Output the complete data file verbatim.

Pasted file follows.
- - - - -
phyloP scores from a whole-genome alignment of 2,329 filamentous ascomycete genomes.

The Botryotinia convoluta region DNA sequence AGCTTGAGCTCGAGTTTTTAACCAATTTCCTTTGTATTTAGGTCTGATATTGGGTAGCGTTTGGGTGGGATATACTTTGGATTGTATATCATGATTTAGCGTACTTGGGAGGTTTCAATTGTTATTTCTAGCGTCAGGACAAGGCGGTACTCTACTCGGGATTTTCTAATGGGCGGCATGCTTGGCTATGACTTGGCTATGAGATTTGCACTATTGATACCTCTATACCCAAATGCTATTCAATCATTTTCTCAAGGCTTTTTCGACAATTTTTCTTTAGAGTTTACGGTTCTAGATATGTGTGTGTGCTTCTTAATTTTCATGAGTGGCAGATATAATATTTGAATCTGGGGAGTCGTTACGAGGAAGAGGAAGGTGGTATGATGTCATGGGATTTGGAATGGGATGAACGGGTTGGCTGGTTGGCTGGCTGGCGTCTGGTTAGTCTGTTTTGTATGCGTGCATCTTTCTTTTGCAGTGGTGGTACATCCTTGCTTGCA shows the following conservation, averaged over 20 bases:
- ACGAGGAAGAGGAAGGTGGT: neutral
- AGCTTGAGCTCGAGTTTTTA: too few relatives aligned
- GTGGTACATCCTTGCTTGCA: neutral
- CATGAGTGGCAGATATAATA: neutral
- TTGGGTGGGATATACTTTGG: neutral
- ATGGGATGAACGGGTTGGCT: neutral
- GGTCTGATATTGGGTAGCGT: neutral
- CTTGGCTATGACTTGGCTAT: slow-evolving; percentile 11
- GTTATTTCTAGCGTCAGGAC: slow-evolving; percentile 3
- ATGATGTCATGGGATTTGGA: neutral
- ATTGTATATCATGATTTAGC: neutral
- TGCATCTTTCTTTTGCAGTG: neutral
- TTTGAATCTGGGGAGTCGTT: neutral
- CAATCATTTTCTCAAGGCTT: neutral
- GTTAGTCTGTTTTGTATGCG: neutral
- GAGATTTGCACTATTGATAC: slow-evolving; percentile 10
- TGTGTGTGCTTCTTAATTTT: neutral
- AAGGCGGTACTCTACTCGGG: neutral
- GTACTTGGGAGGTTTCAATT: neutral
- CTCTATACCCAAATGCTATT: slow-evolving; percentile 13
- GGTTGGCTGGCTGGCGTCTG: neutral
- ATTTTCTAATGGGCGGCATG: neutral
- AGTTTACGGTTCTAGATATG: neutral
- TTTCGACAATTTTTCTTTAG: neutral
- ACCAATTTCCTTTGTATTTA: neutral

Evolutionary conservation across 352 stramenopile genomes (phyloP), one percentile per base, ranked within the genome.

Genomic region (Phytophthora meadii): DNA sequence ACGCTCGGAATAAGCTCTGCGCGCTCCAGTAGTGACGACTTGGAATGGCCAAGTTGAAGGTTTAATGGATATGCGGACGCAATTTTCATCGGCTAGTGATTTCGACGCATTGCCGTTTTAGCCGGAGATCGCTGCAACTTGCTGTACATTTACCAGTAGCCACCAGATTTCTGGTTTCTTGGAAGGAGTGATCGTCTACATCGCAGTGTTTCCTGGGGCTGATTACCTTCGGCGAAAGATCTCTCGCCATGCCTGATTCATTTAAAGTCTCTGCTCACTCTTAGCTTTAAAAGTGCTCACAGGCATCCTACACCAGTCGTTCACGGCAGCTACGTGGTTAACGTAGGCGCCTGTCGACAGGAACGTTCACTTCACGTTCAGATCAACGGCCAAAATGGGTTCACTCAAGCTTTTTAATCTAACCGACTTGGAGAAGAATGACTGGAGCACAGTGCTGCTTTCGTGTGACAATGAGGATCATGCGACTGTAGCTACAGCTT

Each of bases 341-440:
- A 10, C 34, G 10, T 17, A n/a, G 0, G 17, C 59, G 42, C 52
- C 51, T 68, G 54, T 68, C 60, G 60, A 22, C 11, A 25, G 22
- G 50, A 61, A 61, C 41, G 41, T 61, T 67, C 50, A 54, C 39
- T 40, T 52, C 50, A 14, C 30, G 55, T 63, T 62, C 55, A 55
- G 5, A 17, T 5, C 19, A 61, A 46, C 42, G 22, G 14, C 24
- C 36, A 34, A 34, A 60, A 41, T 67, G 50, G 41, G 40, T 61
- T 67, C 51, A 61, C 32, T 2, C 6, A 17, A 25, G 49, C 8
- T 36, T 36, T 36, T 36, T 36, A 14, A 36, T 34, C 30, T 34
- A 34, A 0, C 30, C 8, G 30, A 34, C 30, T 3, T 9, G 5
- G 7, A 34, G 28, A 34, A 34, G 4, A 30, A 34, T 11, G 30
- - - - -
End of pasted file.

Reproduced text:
phyloP scores from a whole-genome alignment of 2,329 filamentous ascomycete genomes.

The Botryotinia convoluta region DNA sequence AGCTTGAGCTCGAGTTTTTAACCAATTTCCTTTGTATTTAGGTCTGATATTGGGTAGCGTTTGGGTGGGATATACTTTGGATTGTATATCATGATTTAGCGTACTTGGGAGGTTTCAATTGTTATTTCTAGCGTCAGGACAAGGCGGTACTCTACTCGGGATTTTCTAATGGGCGGCATGCTTGGCTATGACTTGGCTATGAGATTTGCACTATTGATACCTCTATACCCAAATGCTATTCAATCATTTTCTCAAGGCTTTTTCGACAATTTTTCTTTAGAGTTTACGGTTCTAGATATGTGTGTGTGCTTCTTAATTTTCATGAGTGGCAGATATAATATTTGAATCTGGGGAGTCGTTACGAGGAAGAGGAAGGTGGTATGATGTCATGGGATTTGGAATGGGATGAACGGGTTGGCTGGTTGGCTGGCTGGCGTCTGGTTAGTCTGTTTTGTATGCGTGCATCTTTCTTTTGCAGTGGTGGTACATCCTTGCTTGCA shows the following conservation, averaged over 20 bases:
- ACGAGGAAGAGGAAGGTGGT: neutral
- AGCTTGAGCTCGAGTTTTTA: too few relatives aligned
- GTGGTACATCCTTGCTTGCA: neutral
- CATGAGTGGCAGATATAATA: neutral
- TTGGGTGGGATATACTTTGG: neutral
- ATGGGATGAACGGGTTGGCT: neutral
- GGTCTGATATTGGGTAGCGT: neutral
- CTTGGCTATGACTTGGCTAT: slow-evolving; percentile 11
- GTTATTTCTAGCGTCAGGAC: slow-evolving; percentile 3
- ATGATGTCATGGGATTTGGA: neutral
- ATTGTATATCATGATTTAGC: neutral
- TGCATCTTTCTTTTGCAGTG: neutral
- TTTGAATCTGGGGAGTCGTT: neutral
- CAATCATTTTCTCAAGGCTT: neutral
- GTTAGTCTGTTTTGTATGCG: neutral
- GAGATTTGCACTATTGATAC: slow-evolving; percentile 10
- TGTGTGTGCTTCTTAATTTT: neutral
- AAGGCGGTACTCTACTCGGG: neutral
- GTACTTGGGAGGTTTCAATT: neutral
- CTCTATACCCAAATGCTATT: slow-evolving; percentile 13
- GGTTGGCTGGCTGGCGTCTG: neutral
- ATTTTCTAATGGGCGGCATG: neutral
- AGTTTACGGTTCTAGATATG: neutral
- TTTCGACAATTTTTCTTTAG: neutral
- ACCAATTTCCTTTGTATTTA: neutral

Evolutionary conservation across 352 stramenopile genomes (phyloP), one percentile per base, ranked within the genome.

Genomic region (Phytophthora meadii): DNA sequence ACGCTCGGAATAAGCTCTGCGCGCTCCAGTAGTGACGACTTGGAATGGCCAAGTTGAAGGTTTAATGGATATGCGGACGCAATTTTCATCGGCTAGTGATTTCGACGCATTGCCGTTTTAGCCGGAGATCGCTGCAACTTGCTGTACATTTACCAGTAGCCACCAGATTTCTGGTTTCTTGGAAGGAGTGATCGTCTACATCGCAGTGTTTCCTGGGGCTGATTACCTTCGGCGAAAGATCTCTCGCCATGCCTGATTCATTTAAAGTCTCTGCTCACTCTTAGCTTTAAAAGTGCTCACAGGCATCCTACACCAGTCGTTCACGGCAGCTACGTGGTTAACGTAGGCGCCTGTCGACAGGAACGTTCACTTCACGTTCAGATCAACGGCCAAAATGGGTTCACTCAAGCTTTTTAATCTAACCGACTTGGAGAAGAATGACTGGAGCACAGTGCTGCTTTCGTGTGACAATGAGGATCATGCGACTGTAGCTACAGCTT

Each of bases 341-440:
- A 10, C 34, G 10, T 17, A n/a, G 0, G 17, C 59, G 42, C 52
- C 51, T 68, G 54, T 68, C 60, G 60, A 22, C 11, A 25, G 22
- G 50, A 61, A 61, C 41, G 41, T 61, T 67, C 50, A 54, C 39
- T 40, T 52, C 50, A 14, C 30, G 55, T 63, T 62, C 55, A 55
- G 5, A 17, T 5, C 19, A 61, A 46, C 42, G 22, G 14, C 24
- C 36, A 34, A 34, A 60, A 41, T 67, G 50, G 41, G 40, T 61
- T 67, C 51, A 61, C 32, T 2, C 6, A 17, A 25, G 49, C 8
- T 36, T 36, T 36, T 36, T 36, A 14, A 36, T 34, C 30, T 34
- A 34, A 0, C 30, C 8, G 30, A 34, C 30, T 3, T 9, G 5
- G 7, A 34, G 28, A 34, A 34, G 4, A 30, A 34, T 11, G 30